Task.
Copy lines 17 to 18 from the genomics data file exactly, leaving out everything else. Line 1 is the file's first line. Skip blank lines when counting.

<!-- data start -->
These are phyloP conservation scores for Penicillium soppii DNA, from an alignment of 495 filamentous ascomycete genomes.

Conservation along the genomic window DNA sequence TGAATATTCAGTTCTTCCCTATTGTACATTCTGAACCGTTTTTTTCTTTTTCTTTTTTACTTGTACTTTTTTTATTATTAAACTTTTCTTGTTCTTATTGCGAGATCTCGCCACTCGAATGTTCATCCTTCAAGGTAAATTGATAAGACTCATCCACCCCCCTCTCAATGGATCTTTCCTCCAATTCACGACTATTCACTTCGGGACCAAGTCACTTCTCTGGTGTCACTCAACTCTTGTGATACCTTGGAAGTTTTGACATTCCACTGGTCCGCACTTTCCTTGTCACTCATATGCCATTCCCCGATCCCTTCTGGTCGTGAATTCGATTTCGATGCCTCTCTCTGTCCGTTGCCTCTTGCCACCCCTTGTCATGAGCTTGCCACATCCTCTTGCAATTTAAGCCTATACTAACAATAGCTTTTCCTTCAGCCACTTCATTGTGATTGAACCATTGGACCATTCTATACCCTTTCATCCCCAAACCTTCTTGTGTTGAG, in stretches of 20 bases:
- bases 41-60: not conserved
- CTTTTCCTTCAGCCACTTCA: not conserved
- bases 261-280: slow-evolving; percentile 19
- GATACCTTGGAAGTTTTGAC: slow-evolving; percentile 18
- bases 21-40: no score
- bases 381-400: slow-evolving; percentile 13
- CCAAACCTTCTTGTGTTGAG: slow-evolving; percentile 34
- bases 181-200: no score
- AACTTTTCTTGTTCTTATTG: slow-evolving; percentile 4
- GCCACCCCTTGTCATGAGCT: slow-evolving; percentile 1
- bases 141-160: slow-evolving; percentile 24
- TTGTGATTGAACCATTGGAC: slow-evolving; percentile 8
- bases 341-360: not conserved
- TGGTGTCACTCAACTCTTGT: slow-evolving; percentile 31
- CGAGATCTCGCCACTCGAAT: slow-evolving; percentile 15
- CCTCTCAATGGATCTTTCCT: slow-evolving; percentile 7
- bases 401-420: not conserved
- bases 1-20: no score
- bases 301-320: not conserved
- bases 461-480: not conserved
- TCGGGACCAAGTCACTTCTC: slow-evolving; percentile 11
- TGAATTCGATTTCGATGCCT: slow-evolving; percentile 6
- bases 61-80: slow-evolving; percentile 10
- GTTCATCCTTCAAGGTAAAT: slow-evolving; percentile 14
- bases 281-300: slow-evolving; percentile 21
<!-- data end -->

- CGAGATCTCGCCACTCGAAT: slow-evolving; percentile 15
- CCTCTCAATGGATCTTTCCT: slow-evolving; percentile 7